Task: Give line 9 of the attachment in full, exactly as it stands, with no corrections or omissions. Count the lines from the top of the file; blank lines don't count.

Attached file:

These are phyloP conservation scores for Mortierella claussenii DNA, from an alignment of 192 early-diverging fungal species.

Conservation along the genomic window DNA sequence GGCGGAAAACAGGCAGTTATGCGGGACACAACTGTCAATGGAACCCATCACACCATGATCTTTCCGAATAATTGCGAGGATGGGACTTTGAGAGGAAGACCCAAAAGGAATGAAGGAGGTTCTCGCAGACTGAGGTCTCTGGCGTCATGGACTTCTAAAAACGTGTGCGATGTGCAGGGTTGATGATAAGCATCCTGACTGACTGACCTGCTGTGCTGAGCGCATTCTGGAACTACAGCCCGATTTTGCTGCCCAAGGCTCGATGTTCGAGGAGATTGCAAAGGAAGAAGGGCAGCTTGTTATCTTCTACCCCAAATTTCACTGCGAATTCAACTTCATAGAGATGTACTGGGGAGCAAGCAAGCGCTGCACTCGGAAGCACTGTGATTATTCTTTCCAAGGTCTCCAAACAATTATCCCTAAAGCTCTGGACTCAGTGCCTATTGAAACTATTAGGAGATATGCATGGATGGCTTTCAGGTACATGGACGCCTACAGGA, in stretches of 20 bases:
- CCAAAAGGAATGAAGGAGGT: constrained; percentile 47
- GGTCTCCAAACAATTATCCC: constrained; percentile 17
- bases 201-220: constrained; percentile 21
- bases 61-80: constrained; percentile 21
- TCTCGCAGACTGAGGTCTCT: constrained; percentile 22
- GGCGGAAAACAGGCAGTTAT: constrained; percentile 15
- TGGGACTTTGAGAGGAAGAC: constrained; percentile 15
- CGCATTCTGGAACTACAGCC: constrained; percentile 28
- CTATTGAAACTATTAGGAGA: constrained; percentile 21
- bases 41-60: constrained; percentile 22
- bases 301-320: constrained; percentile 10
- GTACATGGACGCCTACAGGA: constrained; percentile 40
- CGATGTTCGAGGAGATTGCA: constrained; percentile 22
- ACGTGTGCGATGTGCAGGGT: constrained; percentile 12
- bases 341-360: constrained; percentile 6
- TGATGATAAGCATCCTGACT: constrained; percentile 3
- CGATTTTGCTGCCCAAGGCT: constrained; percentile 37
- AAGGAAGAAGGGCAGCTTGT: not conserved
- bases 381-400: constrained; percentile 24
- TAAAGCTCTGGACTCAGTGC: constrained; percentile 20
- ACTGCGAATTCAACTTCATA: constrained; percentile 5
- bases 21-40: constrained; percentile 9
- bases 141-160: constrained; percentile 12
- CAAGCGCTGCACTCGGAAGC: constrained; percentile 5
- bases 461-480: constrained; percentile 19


- TGGGACTTTGAGAGGAAGAC: constrained; percentile 15